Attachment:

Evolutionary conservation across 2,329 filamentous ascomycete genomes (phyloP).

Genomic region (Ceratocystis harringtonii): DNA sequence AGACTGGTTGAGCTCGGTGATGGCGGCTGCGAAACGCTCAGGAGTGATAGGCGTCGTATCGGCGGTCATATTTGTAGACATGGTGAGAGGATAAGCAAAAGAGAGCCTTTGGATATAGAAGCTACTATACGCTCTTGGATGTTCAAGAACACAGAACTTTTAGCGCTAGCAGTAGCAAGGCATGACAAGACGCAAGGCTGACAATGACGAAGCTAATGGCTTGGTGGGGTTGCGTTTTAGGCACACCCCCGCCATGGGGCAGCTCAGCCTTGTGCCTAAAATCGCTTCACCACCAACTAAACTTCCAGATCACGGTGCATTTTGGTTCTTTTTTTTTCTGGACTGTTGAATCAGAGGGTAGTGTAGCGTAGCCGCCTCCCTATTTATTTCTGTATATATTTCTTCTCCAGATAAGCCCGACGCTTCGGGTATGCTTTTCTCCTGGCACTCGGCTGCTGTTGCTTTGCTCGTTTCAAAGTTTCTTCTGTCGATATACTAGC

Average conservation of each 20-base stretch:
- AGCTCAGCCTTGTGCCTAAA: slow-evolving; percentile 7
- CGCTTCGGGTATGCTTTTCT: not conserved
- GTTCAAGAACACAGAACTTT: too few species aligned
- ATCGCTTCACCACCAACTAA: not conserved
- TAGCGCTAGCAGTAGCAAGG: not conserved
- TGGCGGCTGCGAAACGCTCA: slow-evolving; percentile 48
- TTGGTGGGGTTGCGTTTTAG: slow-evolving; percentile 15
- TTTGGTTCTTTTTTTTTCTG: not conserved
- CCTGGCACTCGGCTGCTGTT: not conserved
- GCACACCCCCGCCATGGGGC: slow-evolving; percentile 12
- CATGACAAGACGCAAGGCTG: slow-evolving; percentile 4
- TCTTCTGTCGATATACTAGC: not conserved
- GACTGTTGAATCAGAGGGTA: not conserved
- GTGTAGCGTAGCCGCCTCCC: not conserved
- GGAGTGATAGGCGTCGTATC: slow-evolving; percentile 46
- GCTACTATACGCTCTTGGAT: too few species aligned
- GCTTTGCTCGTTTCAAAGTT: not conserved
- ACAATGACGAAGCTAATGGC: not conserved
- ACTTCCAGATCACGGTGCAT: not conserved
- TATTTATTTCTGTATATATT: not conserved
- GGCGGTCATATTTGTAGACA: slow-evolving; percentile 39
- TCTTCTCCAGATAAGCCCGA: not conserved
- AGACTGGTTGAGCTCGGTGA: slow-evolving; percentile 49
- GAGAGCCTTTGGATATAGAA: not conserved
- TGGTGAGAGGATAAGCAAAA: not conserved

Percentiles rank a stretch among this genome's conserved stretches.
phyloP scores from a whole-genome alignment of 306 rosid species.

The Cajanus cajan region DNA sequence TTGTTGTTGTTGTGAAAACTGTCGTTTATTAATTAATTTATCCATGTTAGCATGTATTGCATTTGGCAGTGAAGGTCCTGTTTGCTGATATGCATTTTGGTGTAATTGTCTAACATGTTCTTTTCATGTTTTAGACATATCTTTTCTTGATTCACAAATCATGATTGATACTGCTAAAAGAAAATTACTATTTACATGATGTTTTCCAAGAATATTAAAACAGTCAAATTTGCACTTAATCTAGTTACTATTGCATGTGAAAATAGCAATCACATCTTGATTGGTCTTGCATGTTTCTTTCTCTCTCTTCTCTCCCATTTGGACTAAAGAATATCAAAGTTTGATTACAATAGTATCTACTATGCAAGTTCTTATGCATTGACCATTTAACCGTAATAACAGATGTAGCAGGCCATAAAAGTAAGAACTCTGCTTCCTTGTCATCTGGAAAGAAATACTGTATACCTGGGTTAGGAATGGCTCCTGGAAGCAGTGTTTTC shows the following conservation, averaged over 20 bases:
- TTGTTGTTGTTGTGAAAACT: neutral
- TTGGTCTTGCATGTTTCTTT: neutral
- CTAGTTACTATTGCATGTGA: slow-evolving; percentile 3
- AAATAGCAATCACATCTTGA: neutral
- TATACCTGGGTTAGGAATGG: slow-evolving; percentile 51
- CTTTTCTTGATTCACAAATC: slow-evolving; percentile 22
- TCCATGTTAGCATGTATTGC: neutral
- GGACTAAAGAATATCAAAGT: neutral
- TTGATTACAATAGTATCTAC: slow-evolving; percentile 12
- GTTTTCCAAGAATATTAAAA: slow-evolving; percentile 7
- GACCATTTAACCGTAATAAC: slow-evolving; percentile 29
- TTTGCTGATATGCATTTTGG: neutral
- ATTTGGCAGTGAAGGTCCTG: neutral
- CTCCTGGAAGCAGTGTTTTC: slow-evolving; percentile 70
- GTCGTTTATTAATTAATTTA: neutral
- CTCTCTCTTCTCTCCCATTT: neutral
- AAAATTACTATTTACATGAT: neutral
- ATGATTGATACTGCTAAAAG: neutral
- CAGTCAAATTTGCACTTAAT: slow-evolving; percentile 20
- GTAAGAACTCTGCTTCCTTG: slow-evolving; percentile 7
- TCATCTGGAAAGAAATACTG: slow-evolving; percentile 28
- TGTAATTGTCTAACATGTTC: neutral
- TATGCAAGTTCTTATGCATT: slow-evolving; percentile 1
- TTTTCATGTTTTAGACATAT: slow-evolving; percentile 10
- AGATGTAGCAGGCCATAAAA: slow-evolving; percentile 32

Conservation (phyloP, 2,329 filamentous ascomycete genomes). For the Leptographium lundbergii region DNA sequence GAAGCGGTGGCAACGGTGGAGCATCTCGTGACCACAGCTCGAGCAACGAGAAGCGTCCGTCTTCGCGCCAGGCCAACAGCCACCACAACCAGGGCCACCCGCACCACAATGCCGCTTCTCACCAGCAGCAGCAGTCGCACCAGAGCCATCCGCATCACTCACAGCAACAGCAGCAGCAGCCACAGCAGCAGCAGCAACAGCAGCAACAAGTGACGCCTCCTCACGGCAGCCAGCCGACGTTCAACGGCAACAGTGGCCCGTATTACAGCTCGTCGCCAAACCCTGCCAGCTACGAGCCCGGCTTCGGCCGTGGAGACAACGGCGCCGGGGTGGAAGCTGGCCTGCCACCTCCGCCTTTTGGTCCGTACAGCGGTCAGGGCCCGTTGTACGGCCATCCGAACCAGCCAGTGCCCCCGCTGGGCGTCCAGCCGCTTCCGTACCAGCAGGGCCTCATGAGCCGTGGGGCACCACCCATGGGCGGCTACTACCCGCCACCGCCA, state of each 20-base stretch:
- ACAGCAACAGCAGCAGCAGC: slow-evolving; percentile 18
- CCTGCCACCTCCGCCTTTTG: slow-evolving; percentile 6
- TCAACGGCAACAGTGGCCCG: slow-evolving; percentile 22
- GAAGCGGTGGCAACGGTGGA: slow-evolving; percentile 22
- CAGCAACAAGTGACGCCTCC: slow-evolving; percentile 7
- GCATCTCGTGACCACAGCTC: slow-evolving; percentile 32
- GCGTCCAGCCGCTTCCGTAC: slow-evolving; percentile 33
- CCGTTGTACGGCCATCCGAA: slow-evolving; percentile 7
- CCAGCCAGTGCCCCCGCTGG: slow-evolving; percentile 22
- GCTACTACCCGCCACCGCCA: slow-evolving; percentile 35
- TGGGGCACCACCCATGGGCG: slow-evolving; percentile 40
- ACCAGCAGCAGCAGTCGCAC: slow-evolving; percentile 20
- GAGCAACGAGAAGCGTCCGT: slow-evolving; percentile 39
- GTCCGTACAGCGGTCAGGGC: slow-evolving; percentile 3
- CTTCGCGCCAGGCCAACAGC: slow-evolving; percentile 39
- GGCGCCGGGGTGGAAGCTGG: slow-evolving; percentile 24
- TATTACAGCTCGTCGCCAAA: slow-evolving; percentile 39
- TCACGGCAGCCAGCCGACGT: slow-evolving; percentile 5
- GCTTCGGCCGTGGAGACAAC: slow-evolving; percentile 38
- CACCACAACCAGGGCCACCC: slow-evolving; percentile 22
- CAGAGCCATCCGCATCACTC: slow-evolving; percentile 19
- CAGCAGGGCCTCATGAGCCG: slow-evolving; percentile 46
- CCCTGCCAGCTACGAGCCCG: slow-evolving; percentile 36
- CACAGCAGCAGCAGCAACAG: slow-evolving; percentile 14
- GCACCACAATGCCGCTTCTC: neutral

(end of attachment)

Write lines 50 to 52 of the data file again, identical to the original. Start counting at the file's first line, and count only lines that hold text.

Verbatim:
- CAGTCAAATTTGCACTTAAT: slow-evolving; percentile 20
- GTAAGAACTCTGCTTCCTTG: slow-evolving; percentile 7
- TCATCTGGAAAGAAATACTG: slow-evolving; percentile 28